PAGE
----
I am delighted to say that a year on we have absolutely smashed the target (it doesn’t all show on Just Giving as some donations went straight to the hospice). The money was originally going on lighting, but due to planning changes we have had a bit of a change of plan. It’s now going towards a music, art, and animation suite which is so perfect.
Mum brought joy to many people’s lives and hopefully this room will bring joy to the lives of many young people on their families. Mum was also a saxophone (foghorn) player and loved music. We would often dance around the kitchen to various CDs and blast them out in the car whilst we sang along.
We want to say a HUGE thank you to everyone who has helped us to reach this target – and there have been a lot of you! It was a fun thing to do, and a lovely way to remember Mum, and now she can live on through this room and all that it will provide.
Mother’s Day is next Sunday – last year we did some fundraising for Yorkshire Cancer research. This year we are continuing our fundraising for Martin House Children’s Hospice. Mum worked there for many years before later becoming a trustee. We are trying to raise £5000 to restore the lighting in the corridor of the children’s bedrooms which will not only brighten it up for them, and highlight the incredible artwork on the walls, but also reflects Mum’s light and bright personality.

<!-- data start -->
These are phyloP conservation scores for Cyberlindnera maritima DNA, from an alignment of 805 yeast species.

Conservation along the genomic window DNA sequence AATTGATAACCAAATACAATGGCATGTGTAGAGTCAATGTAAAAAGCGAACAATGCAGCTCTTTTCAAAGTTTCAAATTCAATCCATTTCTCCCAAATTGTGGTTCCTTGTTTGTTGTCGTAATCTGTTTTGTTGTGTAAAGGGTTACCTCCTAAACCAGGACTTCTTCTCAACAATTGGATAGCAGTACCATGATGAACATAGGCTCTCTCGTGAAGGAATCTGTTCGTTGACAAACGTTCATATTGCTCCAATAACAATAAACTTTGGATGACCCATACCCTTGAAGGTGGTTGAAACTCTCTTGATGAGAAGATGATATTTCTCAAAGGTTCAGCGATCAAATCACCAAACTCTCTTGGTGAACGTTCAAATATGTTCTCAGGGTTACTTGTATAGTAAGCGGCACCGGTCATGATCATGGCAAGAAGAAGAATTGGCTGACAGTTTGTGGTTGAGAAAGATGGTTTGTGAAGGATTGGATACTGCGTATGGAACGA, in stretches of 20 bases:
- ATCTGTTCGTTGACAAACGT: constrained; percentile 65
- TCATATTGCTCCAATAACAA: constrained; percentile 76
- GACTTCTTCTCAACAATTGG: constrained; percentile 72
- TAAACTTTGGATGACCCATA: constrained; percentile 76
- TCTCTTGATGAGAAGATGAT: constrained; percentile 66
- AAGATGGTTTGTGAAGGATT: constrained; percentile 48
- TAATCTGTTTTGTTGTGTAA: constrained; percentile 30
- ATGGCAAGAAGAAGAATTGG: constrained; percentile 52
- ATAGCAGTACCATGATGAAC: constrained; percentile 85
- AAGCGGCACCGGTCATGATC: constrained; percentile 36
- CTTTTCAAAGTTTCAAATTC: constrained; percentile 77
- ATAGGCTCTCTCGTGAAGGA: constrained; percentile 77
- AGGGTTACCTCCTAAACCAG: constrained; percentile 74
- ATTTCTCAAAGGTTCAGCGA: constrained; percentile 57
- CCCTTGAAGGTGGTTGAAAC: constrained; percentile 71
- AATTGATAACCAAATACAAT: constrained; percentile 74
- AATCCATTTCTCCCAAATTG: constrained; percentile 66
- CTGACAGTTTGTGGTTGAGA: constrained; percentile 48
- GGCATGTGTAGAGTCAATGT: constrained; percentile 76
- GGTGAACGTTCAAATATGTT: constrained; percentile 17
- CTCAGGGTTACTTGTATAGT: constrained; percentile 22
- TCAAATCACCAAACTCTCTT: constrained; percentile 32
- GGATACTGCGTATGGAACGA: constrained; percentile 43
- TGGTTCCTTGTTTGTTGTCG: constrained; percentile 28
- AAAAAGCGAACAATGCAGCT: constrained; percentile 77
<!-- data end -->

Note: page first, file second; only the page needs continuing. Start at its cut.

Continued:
This Mother’s Day we’re asking you to donate the cost of a card in memory of all the Mums who can’t share Mother’s Day with us this year.
To donate, please text ‘LOVM53’ followed by your donation amount to 70070 or visit our Just Giving page.